Thursday, December 10, 2015

Using Symbols in Branding

I have repeatedly talked about brands needing to stand for something and how people increasingly use them as self-expression vehicles. Brands can become a way for people to express who they are (or who they want to become) and what they stand for (or how they want to be perceived). People aspire to high social status, wealth and power. They want to be perceived as smart, capable, nice, amiable, witty, well-travelled, well-read, knowledgable and creative. They want people to know that they care about others and that they are trying to make a difference in the world. These are just some of the ways people view themselves or want to be perceived. Let's take just one of these as an example. 

Many people like to be perceived as having high social status. What are some indicators of this? Having attended an elite boarding school or other private school. Living in an expensive, highly cultured city such as New York or San Francisco. Living in a highly desirable upscale neighborhood. Having attended an elite college or university. Having the right job - surgeon, attorney, CEO, private equity firm partner, etc. Participating in an elite hobby or sport - art collecting, yacht racing, fox hunting, etc. Belonging to the right country clubs and other social clubs. Enjoying ballet and opera and symphony concerts. Driving an Audi, Porsche, Mercedes-Benz or similar vehicle. Summering in Nantucket, Tuscany or the south of France. Having a residence with a wine cellar, a library, a home theater, a swimming pool and a tennis court. Having more than one residence. Attending the right sporting events - US Open, PGA Championship, Kentucky Rolex, America's Cup. Not attending the wrong sporting events - NASCAR, World Championship Wrestling, Monster Mudder events, etc. Fly fishing for trout, not entering a bass tournament with a Ranger motorboat. Shopping at Sacks Fifth Avenue, Bergdorf Goodman and Barney's, not Sears, Wal-Mart and Gander Mountain. Subscribing to Vanity Fair, Wine Spectator, Architectural Digest, Travel + Leisure and The New Yorker. Not subscribing to People, Field & Stream, Reader's Digest and Consumer Reports. And I could go on and on.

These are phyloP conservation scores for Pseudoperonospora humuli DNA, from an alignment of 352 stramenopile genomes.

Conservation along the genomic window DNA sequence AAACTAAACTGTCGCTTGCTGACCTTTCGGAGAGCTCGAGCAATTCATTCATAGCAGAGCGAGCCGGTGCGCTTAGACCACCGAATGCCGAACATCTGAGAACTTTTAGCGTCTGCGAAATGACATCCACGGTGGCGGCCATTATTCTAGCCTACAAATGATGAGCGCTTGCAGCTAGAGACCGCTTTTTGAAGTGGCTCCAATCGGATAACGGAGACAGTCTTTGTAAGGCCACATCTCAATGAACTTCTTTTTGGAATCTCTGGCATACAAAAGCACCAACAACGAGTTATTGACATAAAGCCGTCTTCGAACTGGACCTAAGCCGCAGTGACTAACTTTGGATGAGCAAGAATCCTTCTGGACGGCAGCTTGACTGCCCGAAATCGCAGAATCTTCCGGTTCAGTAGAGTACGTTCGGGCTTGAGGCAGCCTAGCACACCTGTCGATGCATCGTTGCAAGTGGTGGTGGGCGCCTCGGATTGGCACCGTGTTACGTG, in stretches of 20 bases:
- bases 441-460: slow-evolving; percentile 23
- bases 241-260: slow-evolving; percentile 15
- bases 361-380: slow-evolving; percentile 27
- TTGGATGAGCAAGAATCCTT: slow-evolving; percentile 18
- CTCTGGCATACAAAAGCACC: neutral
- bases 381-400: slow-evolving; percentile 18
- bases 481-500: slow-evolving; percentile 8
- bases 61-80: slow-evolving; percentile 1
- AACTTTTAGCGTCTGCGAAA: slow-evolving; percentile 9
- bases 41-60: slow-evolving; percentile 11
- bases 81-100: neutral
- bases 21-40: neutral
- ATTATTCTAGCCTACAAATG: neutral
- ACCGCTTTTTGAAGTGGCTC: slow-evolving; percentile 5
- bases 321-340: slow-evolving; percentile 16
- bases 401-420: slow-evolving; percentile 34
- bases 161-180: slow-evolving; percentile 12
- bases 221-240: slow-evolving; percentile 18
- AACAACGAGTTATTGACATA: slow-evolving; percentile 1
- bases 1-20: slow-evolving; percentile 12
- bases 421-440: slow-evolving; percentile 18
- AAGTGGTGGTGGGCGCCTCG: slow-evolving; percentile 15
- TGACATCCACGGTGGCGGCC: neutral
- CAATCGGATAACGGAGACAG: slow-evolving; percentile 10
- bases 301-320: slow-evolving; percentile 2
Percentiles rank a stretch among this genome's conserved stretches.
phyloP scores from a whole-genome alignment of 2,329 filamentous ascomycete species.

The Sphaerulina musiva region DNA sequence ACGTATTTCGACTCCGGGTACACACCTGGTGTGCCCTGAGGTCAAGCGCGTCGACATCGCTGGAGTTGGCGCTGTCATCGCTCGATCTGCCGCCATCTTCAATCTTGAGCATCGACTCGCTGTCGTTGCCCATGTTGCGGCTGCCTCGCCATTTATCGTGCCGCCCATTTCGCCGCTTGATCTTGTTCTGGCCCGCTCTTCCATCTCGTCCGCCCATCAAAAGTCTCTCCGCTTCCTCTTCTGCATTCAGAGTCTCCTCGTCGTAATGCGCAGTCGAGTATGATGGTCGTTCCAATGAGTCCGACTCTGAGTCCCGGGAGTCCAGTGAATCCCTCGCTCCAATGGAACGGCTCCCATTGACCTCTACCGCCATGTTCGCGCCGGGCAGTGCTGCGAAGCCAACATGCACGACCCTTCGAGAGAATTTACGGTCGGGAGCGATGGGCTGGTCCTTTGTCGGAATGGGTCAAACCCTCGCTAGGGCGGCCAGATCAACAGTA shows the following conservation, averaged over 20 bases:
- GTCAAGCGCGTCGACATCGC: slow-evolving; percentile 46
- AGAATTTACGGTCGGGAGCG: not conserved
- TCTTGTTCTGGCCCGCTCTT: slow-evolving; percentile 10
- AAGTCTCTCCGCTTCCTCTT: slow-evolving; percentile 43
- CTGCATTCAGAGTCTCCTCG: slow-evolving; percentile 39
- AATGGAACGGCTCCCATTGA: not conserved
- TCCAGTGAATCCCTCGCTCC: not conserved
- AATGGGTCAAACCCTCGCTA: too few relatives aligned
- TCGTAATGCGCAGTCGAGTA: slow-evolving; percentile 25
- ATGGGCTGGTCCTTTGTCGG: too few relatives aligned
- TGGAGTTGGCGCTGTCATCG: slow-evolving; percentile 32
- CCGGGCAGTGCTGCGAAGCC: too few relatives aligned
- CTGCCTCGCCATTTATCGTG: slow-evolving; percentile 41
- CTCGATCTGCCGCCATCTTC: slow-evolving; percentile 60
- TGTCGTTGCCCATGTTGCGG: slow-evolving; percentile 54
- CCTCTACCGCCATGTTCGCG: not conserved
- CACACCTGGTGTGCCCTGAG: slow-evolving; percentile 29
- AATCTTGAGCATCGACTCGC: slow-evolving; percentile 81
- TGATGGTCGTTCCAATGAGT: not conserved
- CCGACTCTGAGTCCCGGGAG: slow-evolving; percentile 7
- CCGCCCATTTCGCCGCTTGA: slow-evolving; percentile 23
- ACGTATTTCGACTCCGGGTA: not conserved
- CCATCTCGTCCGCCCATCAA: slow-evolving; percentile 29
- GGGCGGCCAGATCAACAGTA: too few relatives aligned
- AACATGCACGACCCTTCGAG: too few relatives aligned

I could list a number of indicators or symbols for other lifestyles, aspirations and self-expressive targets. The point is, marketers need to understand the indicators or symbols for each self-expressive target, aspiration or lifestyle. For instance, there is an entirely different list of triggers or symbols for people who want to be perceived as being highly intelligent or intellectual. A competent marketer could compile this list from common sense, observation or marketing research. 

The astute marketer will pick a self-expression target that aligns with his or her brand and begin to develop indicators or symbols that reinforce that self-expression target. For instance, in the case of high social status, creating a retail environment that mirrors that of an elite country club.

I hope you can see the utility of identifying all of the indicators or symbols of a certain self-expression or lifestyle target and then incorporating those into your brand experience. They will work at a sub-conscious level with your target customers. 

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